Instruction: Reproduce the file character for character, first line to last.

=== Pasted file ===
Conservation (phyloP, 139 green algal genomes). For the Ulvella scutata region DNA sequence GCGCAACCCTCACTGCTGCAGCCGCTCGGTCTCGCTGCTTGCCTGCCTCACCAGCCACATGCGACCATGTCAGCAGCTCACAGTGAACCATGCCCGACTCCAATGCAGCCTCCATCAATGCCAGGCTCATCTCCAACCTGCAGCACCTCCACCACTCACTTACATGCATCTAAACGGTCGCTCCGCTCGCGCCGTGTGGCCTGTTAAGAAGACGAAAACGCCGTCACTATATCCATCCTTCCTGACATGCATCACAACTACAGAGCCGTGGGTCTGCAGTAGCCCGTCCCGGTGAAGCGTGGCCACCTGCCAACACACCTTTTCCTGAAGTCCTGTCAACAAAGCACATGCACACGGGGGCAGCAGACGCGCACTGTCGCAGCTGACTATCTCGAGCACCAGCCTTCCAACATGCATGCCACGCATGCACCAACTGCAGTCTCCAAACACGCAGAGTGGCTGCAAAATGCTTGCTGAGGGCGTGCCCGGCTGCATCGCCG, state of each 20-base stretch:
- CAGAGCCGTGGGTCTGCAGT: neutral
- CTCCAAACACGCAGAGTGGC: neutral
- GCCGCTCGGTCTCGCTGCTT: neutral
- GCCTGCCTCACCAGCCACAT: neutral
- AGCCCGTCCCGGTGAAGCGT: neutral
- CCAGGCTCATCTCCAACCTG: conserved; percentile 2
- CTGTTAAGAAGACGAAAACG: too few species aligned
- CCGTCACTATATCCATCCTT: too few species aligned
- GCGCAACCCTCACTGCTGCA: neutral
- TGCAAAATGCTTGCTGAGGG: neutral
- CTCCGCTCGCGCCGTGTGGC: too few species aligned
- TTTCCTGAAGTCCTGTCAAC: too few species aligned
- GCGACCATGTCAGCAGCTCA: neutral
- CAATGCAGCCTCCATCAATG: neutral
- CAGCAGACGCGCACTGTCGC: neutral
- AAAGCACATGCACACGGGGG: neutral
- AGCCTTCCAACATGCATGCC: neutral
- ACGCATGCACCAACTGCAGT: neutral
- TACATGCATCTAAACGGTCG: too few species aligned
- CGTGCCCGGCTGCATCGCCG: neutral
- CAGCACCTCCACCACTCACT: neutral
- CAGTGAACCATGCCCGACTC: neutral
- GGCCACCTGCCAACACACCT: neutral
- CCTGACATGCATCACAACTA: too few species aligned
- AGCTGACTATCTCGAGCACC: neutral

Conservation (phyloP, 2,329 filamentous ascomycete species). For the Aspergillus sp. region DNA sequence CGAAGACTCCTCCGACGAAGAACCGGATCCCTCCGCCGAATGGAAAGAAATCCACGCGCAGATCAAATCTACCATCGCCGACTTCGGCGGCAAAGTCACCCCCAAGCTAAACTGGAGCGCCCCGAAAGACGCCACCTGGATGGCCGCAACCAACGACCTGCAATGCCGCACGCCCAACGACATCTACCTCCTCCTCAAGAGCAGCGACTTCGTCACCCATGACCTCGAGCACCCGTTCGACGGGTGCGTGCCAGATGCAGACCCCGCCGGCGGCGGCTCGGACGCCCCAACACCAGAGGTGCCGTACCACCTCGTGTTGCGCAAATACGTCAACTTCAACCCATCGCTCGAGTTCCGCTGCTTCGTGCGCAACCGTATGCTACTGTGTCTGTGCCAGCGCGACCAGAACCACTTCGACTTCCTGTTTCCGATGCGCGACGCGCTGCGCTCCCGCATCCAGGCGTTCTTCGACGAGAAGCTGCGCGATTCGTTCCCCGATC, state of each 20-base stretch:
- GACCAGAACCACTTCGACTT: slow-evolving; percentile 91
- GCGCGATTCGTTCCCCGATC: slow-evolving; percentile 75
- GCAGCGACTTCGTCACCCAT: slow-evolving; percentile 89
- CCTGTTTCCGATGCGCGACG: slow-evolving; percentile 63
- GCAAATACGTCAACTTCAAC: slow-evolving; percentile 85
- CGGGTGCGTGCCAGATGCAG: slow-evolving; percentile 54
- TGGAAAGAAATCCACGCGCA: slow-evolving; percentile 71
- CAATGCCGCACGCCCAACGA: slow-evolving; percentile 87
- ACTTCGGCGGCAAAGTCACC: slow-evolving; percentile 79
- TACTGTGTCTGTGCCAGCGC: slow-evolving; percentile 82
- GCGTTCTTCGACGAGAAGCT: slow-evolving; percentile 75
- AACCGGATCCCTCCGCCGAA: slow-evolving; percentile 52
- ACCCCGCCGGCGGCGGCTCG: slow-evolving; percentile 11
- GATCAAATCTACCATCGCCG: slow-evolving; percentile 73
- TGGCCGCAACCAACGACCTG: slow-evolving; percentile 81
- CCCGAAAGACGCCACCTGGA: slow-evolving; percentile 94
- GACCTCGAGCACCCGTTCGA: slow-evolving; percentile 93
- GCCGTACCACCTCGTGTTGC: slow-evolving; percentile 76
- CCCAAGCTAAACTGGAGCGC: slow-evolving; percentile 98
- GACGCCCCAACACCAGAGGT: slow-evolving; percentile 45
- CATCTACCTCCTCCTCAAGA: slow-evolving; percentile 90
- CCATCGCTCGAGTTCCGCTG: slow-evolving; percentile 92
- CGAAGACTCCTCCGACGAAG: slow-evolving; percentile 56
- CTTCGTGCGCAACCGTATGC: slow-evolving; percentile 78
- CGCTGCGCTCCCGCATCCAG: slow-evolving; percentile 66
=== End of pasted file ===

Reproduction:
Conservation (phyloP, 139 green algal genomes). For the Ulvella scutata region DNA sequence GCGCAACCCTCACTGCTGCAGCCGCTCGGTCTCGCTGCTTGCCTGCCTCACCAGCCACATGCGACCATGTCAGCAGCTCACAGTGAACCATGCCCGACTCCAATGCAGCCTCCATCAATGCCAGGCTCATCTCCAACCTGCAGCACCTCCACCACTCACTTACATGCATCTAAACGGTCGCTCCGCTCGCGCCGTGTGGCCTGTTAAGAAGACGAAAACGCCGTCACTATATCCATCCTTCCTGACATGCATCACAACTACAGAGCCGTGGGTCTGCAGTAGCCCGTCCCGGTGAAGCGTGGCCACCTGCCAACACACCTTTTCCTGAAGTCCTGTCAACAAAGCACATGCACACGGGGGCAGCAGACGCGCACTGTCGCAGCTGACTATCTCGAGCACCAGCCTTCCAACATGCATGCCACGCATGCACCAACTGCAGTCTCCAAACACGCAGAGTGGCTGCAAAATGCTTGCTGAGGGCGTGCCCGGCTGCATCGCCG, state of each 20-base stretch:
- CAGAGCCGTGGGTCTGCAGT: neutral
- CTCCAAACACGCAGAGTGGC: neutral
- GCCGCTCGGTCTCGCTGCTT: neutral
- GCCTGCCTCACCAGCCACAT: neutral
- AGCCCGTCCCGGTGAAGCGT: neutral
- CCAGGCTCATCTCCAACCTG: conserved; percentile 2
- CTGTTAAGAAGACGAAAACG: too few species aligned
- CCGTCACTATATCCATCCTT: too few species aligned
- GCGCAACCCTCACTGCTGCA: neutral
- TGCAAAATGCTTGCTGAGGG: neutral
- CTCCGCTCGCGCCGTGTGGC: too few species aligned
- TTTCCTGAAGTCCTGTCAAC: too few species aligned
- GCGACCATGTCAGCAGCTCA: neutral
- CAATGCAGCCTCCATCAATG: neutral
- CAGCAGACGCGCACTGTCGC: neutral
- AAAGCACATGCACACGGGGG: neutral
- AGCCTTCCAACATGCATGCC: neutral
- ACGCATGCACCAACTGCAGT: neutral
- TACATGCATCTAAACGGTCG: too few species aligned
- CGTGCCCGGCTGCATCGCCG: neutral
- CAGCACCTCCACCACTCACT: neutral
- CAGTGAACCATGCCCGACTC: neutral
- GGCCACCTGCCAACACACCT: neutral
- CCTGACATGCATCACAACTA: too few species aligned
- AGCTGACTATCTCGAGCACC: neutral

Conservation (phyloP, 2,329 filamentous ascomycete species). For the Aspergillus sp. region DNA sequence CGAAGACTCCTCCGACGAAGAACCGGATCCCTCCGCCGAATGGAAAGAAATCCACGCGCAGATCAAATCTACCATCGCCGACTTCGGCGGCAAAGTCACCCCCAAGCTAAACTGGAGCGCCCCGAAAGACGCCACCTGGATGGCCGCAACCAACGACCTGCAATGCCGCACGCCCAACGACATCTACCTCCTCCTCAAGAGCAGCGACTTCGTCACCCATGACCTCGAGCACCCGTTCGACGGGTGCGTGCCAGATGCAGACCCCGCCGGCGGCGGCTCGGACGCCCCAACACCAGAGGTGCCGTACCACCTCGTGTTGCGCAAATACGTCAACTTCAACCCATCGCTCGAGTTCCGCTGCTTCGTGCGCAACCGTATGCTACTGTGTCTGTGCCAGCGCGACCAGAACCACTTCGACTTCCTGTTTCCGATGCGCGACGCGCTGCGCTCCCGCATCCAGGCGTTCTTCGACGAGAAGCTGCGCGATTCGTTCCCCGATC, state of each 20-base stretch:
- GACCAGAACCACTTCGACTT: slow-evolving; percentile 91
- GCGCGATTCGTTCCCCGATC: slow-evolving; percentile 75
- GCAGCGACTTCGTCACCCAT: slow-evolving; percentile 89
- CCTGTTTCCGATGCGCGACG: slow-evolving; percentile 63
- GCAAATACGTCAACTTCAAC: slow-evolving; percentile 85
- CGGGTGCGTGCCAGATGCAG: slow-evolving; percentile 54
- TGGAAAGAAATCCACGCGCA: slow-evolving; percentile 71
- CAATGCCGCACGCCCAACGA: slow-evolving; percentile 87
- ACTTCGGCGGCAAAGTCACC: slow-evolving; percentile 79
- TACTGTGTCTGTGCCAGCGC: slow-evolving; percentile 82
- GCGTTCTTCGACGAGAAGCT: slow-evolving; percentile 75
- AACCGGATCCCTCCGCCGAA: slow-evolving; percentile 52
- ACCCCGCCGGCGGCGGCTCG: slow-evolving; percentile 11
- GATCAAATCTACCATCGCCG: slow-evolving; percentile 73
- TGGCCGCAACCAACGACCTG: slow-evolving; percentile 81
- CCCGAAAGACGCCACCTGGA: slow-evolving; percentile 94
- GACCTCGAGCACCCGTTCGA: slow-evolving; percentile 93
- GCCGTACCACCTCGTGTTGC: slow-evolving; percentile 76
- CCCAAGCTAAACTGGAGCGC: slow-evolving; percentile 98
- GACGCCCCAACACCAGAGGT: slow-evolving; percentile 45
- CATCTACCTCCTCCTCAAGA: slow-evolving; percentile 90
- CCATCGCTCGAGTTCCGCTG: slow-evolving; percentile 92
- CGAAGACTCCTCCGACGAAG: slow-evolving; percentile 56
- CTTCGTGCGCAACCGTATGC: slow-evolving; percentile 78
- CGCTGCGCTCCCGCATCCAG: slow-evolving; percentile 66